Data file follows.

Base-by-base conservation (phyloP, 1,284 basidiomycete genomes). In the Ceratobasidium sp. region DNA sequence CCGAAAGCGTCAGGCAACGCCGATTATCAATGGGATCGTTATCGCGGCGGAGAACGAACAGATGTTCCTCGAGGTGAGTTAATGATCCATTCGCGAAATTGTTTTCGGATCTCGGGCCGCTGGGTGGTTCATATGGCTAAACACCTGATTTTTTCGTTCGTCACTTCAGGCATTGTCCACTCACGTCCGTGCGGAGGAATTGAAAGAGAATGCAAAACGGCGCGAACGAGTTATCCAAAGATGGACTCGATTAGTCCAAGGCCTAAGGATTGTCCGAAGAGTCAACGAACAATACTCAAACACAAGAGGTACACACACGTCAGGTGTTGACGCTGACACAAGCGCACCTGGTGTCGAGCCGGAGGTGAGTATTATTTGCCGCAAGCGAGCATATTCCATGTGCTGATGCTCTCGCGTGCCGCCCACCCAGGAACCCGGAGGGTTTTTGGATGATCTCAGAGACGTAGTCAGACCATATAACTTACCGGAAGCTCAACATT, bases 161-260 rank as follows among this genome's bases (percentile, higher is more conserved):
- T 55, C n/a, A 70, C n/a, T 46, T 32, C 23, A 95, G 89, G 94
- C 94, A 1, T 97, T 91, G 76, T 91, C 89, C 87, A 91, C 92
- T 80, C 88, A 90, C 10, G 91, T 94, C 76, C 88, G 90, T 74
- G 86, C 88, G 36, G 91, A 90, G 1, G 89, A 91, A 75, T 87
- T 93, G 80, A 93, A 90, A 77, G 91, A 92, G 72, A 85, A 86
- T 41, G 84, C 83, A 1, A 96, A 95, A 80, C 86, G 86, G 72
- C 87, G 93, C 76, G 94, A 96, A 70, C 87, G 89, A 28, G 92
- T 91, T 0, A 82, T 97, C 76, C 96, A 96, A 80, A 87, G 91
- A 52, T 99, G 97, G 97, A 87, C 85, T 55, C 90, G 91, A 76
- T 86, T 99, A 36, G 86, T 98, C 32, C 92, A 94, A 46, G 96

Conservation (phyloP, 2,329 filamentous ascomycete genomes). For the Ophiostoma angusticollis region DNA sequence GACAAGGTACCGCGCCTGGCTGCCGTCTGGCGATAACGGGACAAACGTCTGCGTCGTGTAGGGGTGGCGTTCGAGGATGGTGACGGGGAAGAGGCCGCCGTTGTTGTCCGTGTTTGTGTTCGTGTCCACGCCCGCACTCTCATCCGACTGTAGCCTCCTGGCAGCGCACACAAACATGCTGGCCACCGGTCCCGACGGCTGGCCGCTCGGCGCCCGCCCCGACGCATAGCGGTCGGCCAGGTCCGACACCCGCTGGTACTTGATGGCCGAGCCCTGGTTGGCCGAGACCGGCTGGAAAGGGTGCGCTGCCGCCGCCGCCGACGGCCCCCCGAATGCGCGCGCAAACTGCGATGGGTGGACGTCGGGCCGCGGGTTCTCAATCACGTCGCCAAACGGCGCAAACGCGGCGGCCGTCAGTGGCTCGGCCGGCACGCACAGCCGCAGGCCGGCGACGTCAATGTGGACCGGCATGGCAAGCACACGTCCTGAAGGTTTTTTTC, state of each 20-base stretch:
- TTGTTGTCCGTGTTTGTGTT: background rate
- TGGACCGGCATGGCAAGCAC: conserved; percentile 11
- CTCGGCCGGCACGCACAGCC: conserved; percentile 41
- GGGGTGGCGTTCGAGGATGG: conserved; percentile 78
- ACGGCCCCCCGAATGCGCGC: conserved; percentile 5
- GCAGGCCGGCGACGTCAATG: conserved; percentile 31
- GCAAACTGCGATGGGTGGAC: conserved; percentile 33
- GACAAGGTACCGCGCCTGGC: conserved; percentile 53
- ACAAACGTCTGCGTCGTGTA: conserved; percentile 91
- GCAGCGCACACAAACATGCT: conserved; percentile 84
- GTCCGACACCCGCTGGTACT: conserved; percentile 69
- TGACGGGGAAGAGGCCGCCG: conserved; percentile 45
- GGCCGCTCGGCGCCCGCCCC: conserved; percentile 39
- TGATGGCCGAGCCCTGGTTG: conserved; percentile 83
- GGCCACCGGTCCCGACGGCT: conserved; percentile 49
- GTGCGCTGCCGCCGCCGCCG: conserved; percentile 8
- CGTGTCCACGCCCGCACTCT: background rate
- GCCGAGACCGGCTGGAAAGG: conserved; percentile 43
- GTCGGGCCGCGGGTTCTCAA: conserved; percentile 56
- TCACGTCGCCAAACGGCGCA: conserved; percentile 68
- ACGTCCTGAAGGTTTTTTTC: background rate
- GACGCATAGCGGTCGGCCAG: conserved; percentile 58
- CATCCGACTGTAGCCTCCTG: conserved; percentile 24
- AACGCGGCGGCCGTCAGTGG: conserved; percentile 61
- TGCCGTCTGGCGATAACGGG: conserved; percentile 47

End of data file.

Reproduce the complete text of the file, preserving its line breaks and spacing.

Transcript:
Base-by-base conservation (phyloP, 1,284 basidiomycete genomes). In the Ceratobasidium sp. region DNA sequence CCGAAAGCGTCAGGCAACGCCGATTATCAATGGGATCGTTATCGCGGCGGAGAACGAACAGATGTTCCTCGAGGTGAGTTAATGATCCATTCGCGAAATTGTTTTCGGATCTCGGGCCGCTGGGTGGTTCATATGGCTAAACACCTGATTTTTTCGTTCGTCACTTCAGGCATTGTCCACTCACGTCCGTGCGGAGGAATTGAAAGAGAATGCAAAACGGCGCGAACGAGTTATCCAAAGATGGACTCGATTAGTCCAAGGCCTAAGGATTGTCCGAAGAGTCAACGAACAATACTCAAACACAAGAGGTACACACACGTCAGGTGTTGACGCTGACACAAGCGCACCTGGTGTCGAGCCGGAGGTGAGTATTATTTGCCGCAAGCGAGCATATTCCATGTGCTGATGCTCTCGCGTGCCGCCCACCCAGGAACCCGGAGGGTTTTTGGATGATCTCAGAGACGTAGTCAGACCATATAACTTACCGGAAGCTCAACATT, bases 161-260 rank as follows among this genome's bases (percentile, higher is more conserved):
- T 55, C n/a, A 70, C n/a, T 46, T 32, C 23, A 95, G 89, G 94
- C 94, A 1, T 97, T 91, G 76, T 91, C 89, C 87, A 91, C 92
- T 80, C 88, A 90, C 10, G 91, T 94, C 76, C 88, G 90, T 74
- G 86, C 88, G 36, G 91, A 90, G 1, G 89, A 91, A 75, T 87
- T 93, G 80, A 93, A 90, A 77, G 91, A 92, G 72, A 85, A 86
- T 41, G 84, C 83, A 1, A 96, A 95, A 80, C 86, G 86, G 72
- C 87, G 93, C 76, G 94, A 96, A 70, C 87, G 89, A 28, G 92
- T 91, T 0, A 82, T 97, C 76, C 96, A 96, A 80, A 87, G 91
- A 52, T 99, G 97, G 97, A 87, C 85, T 55, C 90, G 91, A 76
- T 86, T 99, A 36, G 86, T 98, C 32, C 92, A 94, A 46, G 96

Conservation (phyloP, 2,329 filamentous ascomycete genomes). For the Ophiostoma angusticollis region DNA sequence GACAAGGTACCGCGCCTGGCTGCCGTCTGGCGATAACGGGACAAACGTCTGCGTCGTGTAGGGGTGGCGTTCGAGGATGGTGACGGGGAAGAGGCCGCCGTTGTTGTCCGTGTTTGTGTTCGTGTCCACGCCCGCACTCTCATCCGACTGTAGCCTCCTGGCAGCGCACACAAACATGCTGGCCACCGGTCCCGACGGCTGGCCGCTCGGCGCCCGCCCCGACGCATAGCGGTCGGCCAGGTCCGACACCCGCTGGTACTTGATGGCCGAGCCCTGGTTGGCCGAGACCGGCTGGAAAGGGTGCGCTGCCGCCGCCGCCGACGGCCCCCCGAATGCGCGCGCAAACTGCGATGGGTGGACGTCGGGCCGCGGGTTCTCAATCACGTCGCCAAACGGCGCAAACGCGGCGGCCGTCAGTGGCTCGGCCGGCACGCACAGCCGCAGGCCGGCGACGTCAATGTGGACCGGCATGGCAAGCACACGTCCTGAAGGTTTTTTTC, state of each 20-base stretch:
- TTGTTGTCCGTGTTTGTGTT: background rate
- TGGACCGGCATGGCAAGCAC: conserved; percentile 11
- CTCGGCCGGCACGCACAGCC: conserved; percentile 41
- GGGGTGGCGTTCGAGGATGG: conserved; percentile 78
- ACGGCCCCCCGAATGCGCGC: conserved; percentile 5
- GCAGGCCGGCGACGTCAATG: conserved; percentile 31
- GCAAACTGCGATGGGTGGAC: conserved; percentile 33
- GACAAGGTACCGCGCCTGGC: conserved; percentile 53
- ACAAACGTCTGCGTCGTGTA: conserved; percentile 91
- GCAGCGCACACAAACATGCT: conserved; percentile 84
- GTCCGACACCCGCTGGTACT: conserved; percentile 69
- TGACGGGGAAGAGGCCGCCG: conserved; percentile 45
- GGCCGCTCGGCGCCCGCCCC: conserved; percentile 39
- TGATGGCCGAGCCCTGGTTG: conserved; percentile 83
- GGCCACCGGTCCCGACGGCT: conserved; percentile 49
- GTGCGCTGCCGCCGCCGCCG: conserved; percentile 8
- CGTGTCCACGCCCGCACTCT: background rate
- GCCGAGACCGGCTGGAAAGG: conserved; percentile 43
- GTCGGGCCGCGGGTTCTCAA: conserved; percentile 56
- TCACGTCGCCAAACGGCGCA: conserved; percentile 68
- ACGTCCTGAAGGTTTTTTTC: background rate
- GACGCATAGCGGTCGGCCAG: conserved; percentile 58
- CATCCGACTGTAGCCTCCTG: conserved; percentile 24
- AACGCGGCGGCCGTCAGTGG: conserved; percentile 61
- TGCCGTCTGGCGATAACGGG: conserved; percentile 47